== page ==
For other roles such as project managers and designers, you can still claim for their time but you will need to realistically adjust the proportion of time that counts. For example, a designer in your company may be spending 50% of their time on prototypes for your R&D project, and the rest of their time making images and designs for other purposes. Jot down proportional figures for these.
Once you have the percentage contribution for each month, you can calculate the total percentage time each employee spent on R&D for the year, and calculate the proportion of their wage you will claim for.
For the SME scheme, a profit making company can choose to have their tax bill reduced by enhancing their costs with the R&D scheme.
Enhancing costs is a strange part of the R&D process and the exact figures change each year. Right now, your qualifying costs are enhanced by 130%, with this resulting figure being the maximum surrenderable loss (the amount of loss you surrender if asking for tax credits for that year).
This calculation is important because the total amount you claim back has to 14.5% of the smaller number from a. this enhanced cost, or b. your company’s trading loss for the year.
If you are reading this in the future (hello!) make sure to check what this year’s enhancement and claim percentages are to get this calculation right.
100k spent on qualifying costs (staff wages)
130k additional cost due to R&D enhancement (100k * 230%) = 230k R&D enhanced cost
Enhanced cost + profit = -130k + 10k = -120k “loss”
A company can choose to carry the loss or surrender the loss for a payable tax credit.
If choosing payable tax credit:
120k loss * 14.5% = 17.4k credit
In this case, the company gets back 17.4k of 100k, or 17.4% of their original R&D spend as cash from the tax credit.
The calculation for a loss-making company isn’t too dissimilar:
100k spent on qualifying costs (staff wages)
130k additional cost due to R&D enhancement (100k * 230%) = 230k R&D enhanced cost
Enhanced cost + loss = 130k + 50k = 180k “loss”
The company can surrender the loss for a payable tax credit:
180k loss * 14.5% = 26.1k credit
In this case, the company gets back 26.1k/100k = 26.1% of their original R&D spend as cash from the tax credit.
If the numbers work out, it is possible to claim back up to 33% of original R&D spend as cash.
– If this is your first time doing an R&D claim, it can be helpful to have an agency do it for you first time around, to guide you through the process. They usually take a percentage of your rebate if your claim is successful, so you may not wish to do this every year, but for the first time, it can be helpful.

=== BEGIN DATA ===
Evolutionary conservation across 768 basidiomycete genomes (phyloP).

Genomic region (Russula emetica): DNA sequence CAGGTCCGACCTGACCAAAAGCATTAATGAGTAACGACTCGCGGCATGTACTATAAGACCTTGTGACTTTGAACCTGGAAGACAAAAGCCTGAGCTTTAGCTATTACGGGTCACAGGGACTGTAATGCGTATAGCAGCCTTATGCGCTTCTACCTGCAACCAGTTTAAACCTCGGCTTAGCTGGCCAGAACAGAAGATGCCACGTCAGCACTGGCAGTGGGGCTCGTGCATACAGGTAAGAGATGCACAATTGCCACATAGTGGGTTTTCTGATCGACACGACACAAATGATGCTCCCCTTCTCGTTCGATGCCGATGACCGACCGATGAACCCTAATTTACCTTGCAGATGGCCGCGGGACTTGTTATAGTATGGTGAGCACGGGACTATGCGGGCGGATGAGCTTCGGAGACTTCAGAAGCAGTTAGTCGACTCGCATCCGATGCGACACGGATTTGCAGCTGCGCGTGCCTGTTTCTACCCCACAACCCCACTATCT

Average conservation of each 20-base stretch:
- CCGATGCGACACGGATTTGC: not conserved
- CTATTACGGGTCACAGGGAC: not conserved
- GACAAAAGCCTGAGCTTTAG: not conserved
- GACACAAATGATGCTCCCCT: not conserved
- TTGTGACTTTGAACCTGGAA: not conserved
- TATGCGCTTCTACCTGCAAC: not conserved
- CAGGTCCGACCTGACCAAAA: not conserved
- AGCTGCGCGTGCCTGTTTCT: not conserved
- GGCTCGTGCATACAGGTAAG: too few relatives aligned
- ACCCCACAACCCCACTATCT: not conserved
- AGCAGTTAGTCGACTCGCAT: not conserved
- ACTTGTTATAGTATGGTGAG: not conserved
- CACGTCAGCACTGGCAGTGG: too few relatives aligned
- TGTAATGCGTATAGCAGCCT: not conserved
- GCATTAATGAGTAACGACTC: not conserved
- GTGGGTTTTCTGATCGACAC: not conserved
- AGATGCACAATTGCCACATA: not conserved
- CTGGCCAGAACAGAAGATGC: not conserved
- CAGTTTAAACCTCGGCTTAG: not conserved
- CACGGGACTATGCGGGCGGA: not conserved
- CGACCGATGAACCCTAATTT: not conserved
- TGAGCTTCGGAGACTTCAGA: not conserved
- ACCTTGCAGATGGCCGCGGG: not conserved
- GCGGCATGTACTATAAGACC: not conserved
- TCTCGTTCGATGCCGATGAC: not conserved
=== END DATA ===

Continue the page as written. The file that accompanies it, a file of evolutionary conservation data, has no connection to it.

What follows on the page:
– Get your accountants to check your calculation. The numbers part can vary depending on your business and whether you are profit or loss-making, and HMRC can change the rules year on year. So it’s useful to check with someone in the know to make sure everything adds up.
– If you worked on something that wasn’t completed or was never released, it doesn’t mean it doesn’t qualify for R&D. Anything you work on that is an effort to overcome uncertainty and seek an advancement in technology or knowledge counts. So think about projects you abandoned, prototypes you built, or experiments you worked on, as things to include in your projects as well. This can also include internal tools or things that are intended just for your company.
The official and very important resource for the most up to date guidelines and regulations for anything R&D related.
Another great explanation of R&D tax credits and a handy video!
We hope your claim is successful and that this advice has helped you to navigate through what is quite a tricky process. Take it step by step and make sure to check with HMRC for the most up to date information.
Good luck with your claim!
Note: This is not financial or legal advice. Conduct your own due diligence and consult your accountant or a financial advisor before any action is taken.